New York Times Economix, May 3, 2011 by David Leonhardht
Charles Fishman, a longtime writer for Fast Company magazine, is the author of “The Big Thirst,” a new book on water. He previously wrote “The Wal-Mart Effect,” which won The Financial Times’s award for best business book of 2006. Our conversation follows.
Q. You call the last 100 years “the golden age of water,” at least in the developed world. But you also say the golden age is over. As you told Terry Gross, on “Fresh Air,” “We will not, going forward, have water that has all three of those qualities at the same time: unlimited, unthinkingly inexpensive and safe.” Why not?
Mr. Fishman: We’re spoiled. Well-designed, well-engineered water systems were built across the United States and the developed world 100 years ago. They worked so well that they literally helped make creative economically vibrant cities possible, and healthy. And those water systems were so successful they became invisible — and they remain invisible.
We just assume when we turn on the tap, the water will be there, and that the water system buried in the ground is doing fine.
Both assumptions are out of date. Population growth, economic development (which changes dramatically how much water people want and use), and climate change are all putting pressure on water supplies — not just in places like Las Vegas or California, but in Atlanta, in Florida, in Spain, across China.
We are going to have to move from an era of unconscious water abundance to an era of smart water — using water smartly (why do we water the azaleas, or flush our toilets, with purified drinking water?), and also modernizing and updating our creaky water systems. They were advanced technology 100 years ago. Now those systems struggle to keep up with our needs, and struggle for resources.
Free water — water so cheap you never think about cost when making water use decisions — is a silent disaster. When something is free, the message is: It’s unlimited.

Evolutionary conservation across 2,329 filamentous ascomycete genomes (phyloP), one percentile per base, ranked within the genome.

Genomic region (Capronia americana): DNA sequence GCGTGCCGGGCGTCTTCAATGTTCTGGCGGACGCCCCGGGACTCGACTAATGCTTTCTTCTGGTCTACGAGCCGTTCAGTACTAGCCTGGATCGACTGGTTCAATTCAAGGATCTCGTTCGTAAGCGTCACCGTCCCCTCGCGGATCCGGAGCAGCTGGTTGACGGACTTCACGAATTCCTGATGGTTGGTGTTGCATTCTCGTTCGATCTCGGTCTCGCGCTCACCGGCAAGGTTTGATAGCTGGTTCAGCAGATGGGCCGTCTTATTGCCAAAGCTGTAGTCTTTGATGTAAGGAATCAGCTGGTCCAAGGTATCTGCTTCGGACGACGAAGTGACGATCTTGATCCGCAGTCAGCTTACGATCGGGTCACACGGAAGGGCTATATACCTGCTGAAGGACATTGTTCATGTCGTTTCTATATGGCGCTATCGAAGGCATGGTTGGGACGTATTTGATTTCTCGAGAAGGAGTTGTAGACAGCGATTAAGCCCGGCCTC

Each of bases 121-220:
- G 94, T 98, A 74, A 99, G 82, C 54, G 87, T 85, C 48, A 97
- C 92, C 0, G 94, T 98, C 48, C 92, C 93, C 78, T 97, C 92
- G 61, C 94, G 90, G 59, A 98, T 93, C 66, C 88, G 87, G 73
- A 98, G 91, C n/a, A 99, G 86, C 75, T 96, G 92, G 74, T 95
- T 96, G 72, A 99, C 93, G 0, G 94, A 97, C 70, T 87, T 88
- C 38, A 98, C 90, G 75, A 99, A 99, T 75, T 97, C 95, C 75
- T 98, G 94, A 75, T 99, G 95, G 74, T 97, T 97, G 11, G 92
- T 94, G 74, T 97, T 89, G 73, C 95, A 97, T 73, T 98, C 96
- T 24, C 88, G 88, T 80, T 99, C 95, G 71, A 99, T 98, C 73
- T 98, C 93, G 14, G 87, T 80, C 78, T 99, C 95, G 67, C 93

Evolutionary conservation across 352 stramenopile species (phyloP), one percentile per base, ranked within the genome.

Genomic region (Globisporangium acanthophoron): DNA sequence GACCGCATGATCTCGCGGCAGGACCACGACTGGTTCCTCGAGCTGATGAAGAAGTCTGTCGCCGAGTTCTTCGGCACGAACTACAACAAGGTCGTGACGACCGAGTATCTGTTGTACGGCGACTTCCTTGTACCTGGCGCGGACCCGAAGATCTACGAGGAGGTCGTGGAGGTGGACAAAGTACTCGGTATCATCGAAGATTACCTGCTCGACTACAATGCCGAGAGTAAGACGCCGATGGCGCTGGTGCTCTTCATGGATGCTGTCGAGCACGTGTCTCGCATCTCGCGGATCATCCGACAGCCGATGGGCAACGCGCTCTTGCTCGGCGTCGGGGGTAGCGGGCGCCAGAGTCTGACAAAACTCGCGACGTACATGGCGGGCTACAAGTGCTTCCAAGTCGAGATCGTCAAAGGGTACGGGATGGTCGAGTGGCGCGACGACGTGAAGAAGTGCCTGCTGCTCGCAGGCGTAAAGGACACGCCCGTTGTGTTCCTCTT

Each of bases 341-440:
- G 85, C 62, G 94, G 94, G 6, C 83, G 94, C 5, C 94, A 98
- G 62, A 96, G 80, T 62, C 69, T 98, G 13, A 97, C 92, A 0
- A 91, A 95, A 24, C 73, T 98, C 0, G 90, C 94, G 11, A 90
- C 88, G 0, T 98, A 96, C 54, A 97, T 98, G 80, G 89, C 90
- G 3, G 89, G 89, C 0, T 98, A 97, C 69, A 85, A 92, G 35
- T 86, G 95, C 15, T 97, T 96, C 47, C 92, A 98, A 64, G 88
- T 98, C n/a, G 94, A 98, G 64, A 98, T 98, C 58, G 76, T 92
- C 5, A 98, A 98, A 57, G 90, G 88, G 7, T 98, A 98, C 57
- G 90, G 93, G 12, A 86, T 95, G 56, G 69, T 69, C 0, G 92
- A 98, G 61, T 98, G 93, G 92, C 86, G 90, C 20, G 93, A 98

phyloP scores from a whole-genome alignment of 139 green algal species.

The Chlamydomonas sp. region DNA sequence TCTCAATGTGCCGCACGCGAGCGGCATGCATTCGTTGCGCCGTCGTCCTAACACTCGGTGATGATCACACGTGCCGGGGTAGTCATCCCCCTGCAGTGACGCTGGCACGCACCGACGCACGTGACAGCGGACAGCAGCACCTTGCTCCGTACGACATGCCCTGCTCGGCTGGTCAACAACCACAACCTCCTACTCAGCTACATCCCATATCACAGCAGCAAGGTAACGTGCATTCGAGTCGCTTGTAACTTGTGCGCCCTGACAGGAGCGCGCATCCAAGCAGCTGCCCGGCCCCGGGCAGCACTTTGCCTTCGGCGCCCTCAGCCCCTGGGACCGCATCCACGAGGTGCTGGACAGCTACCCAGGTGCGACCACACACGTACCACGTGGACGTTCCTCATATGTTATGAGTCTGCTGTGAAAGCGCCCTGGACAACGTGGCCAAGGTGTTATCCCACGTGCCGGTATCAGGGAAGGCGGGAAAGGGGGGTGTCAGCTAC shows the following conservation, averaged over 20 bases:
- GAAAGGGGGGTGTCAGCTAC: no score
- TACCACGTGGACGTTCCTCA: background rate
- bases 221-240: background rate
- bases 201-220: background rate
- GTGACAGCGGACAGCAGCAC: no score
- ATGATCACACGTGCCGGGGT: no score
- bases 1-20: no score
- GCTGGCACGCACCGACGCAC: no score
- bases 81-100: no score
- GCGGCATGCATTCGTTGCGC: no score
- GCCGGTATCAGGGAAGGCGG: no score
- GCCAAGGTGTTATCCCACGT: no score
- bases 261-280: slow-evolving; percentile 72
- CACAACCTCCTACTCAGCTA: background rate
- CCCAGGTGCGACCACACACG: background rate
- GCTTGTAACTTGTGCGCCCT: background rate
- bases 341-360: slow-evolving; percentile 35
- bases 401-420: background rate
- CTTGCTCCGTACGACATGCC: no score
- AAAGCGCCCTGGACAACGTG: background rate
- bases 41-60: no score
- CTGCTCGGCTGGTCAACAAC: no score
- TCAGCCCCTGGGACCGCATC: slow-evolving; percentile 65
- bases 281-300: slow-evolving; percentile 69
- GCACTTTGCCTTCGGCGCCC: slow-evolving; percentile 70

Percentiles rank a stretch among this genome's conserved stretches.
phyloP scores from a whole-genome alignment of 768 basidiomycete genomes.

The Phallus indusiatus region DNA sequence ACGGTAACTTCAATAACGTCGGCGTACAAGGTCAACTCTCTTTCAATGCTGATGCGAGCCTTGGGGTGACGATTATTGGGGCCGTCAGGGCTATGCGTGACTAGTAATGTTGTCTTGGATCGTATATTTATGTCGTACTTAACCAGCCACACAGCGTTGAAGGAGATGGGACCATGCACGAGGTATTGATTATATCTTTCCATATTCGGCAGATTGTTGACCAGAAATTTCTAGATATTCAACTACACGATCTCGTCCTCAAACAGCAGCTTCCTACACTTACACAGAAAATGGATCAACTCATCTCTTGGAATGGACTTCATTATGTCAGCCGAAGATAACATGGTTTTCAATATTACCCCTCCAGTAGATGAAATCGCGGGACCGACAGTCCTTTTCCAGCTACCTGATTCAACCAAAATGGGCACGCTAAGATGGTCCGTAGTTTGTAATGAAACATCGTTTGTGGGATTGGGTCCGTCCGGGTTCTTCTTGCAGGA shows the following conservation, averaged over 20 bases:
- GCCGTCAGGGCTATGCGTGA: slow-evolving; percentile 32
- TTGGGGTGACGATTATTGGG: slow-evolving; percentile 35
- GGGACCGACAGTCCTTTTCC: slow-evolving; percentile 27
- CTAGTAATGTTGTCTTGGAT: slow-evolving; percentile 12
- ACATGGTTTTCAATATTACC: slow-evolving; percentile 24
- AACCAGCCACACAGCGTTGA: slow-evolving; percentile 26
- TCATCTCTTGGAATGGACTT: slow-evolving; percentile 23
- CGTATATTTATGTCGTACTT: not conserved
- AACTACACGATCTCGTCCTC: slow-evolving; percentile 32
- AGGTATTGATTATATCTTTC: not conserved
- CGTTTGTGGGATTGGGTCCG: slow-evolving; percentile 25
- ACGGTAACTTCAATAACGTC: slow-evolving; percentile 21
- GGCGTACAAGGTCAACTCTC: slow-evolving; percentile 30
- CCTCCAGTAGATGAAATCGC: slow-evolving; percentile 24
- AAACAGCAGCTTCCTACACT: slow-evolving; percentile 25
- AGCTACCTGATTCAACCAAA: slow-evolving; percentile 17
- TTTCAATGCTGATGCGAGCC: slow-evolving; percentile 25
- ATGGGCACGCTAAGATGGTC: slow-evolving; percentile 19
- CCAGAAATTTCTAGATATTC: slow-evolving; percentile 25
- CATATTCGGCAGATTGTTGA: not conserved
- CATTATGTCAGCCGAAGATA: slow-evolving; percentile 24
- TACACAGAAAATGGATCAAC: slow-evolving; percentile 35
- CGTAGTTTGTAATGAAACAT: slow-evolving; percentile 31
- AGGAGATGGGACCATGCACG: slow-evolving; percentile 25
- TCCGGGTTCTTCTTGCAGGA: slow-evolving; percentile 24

Free water leads to constant waste and misallocation. Farmers and factory managers, hotels and gardeners never consider how much water they are using, and whether they are using it smartly — because the water bill itself sends no signal to be careful. (Half the water used by farmers worldwide is wasted.) There’s no incentive for efficiency.
Cheap water also means that the organizations we rely on to supply water — utilities, irrigation districts — never have the money to modernize, to replace crumbling systems, to find the “next gallon” of water supply.
Meanwhile, the poor pay the highest cost of all — hundreds of millions of people spend half of every day walking to fetch water that usually isn’t even clean. That water is “free” in that they don’t pay for it — except in terms of their health, their children’s health and their economic opportunities.
If you could change one thing that would fix almost everything about water — from better environmental stewardship to getting water to people who don’t have it now — it would be price. We can afford a bit more for our remarkable water system. We’ll be in trouble if we let it slide into obsolescence.
Q. I assume charging more for water would not solve the developing world’s problems. Doesn’t the increasing access to clean water require some other policy change? Or am I missing something?
Mr. Fishman: The key point about the pricing of water is this: People will pay for water that is safe, reliable, convenient, and liberates them from being slaves to walking or standing in line.
I visited a very poor neighborhood in Delhi named Rangpuri Pahadi. The 3,500 residents there live on $100 a month.
They got so frustrated standing in line hours a day at neighborhood pumps for water that didn’t even come at a regular time, they created their own miniature water system. They collected money — “capital” from people whose income is $3 a day — drilled wells, used their own labor to lay pipes from a storage tank to each each family’s shack.
Those who want water pay about one day’s wages a month, and the residents are thrilled. Their “upstart utility” gets them better water than the public standpipe, it comes on schedule, it liberates them to have jobs, liberates their kids to go to school. They pay the equivalent, for a U.S. family, of $150 a month for water. And they did it themselves.
Money isn’t the only solution to water — the cost of the Iraq war, alone, is enough to provide water systems for every village, every person, on Earth. The real problem is human — helping people get a water system they understand, can run and sustain themselves, and have confidence in. That’s harder than it sounds. But the problem isn’t technology, or resources, it’s political will and cultural understanding.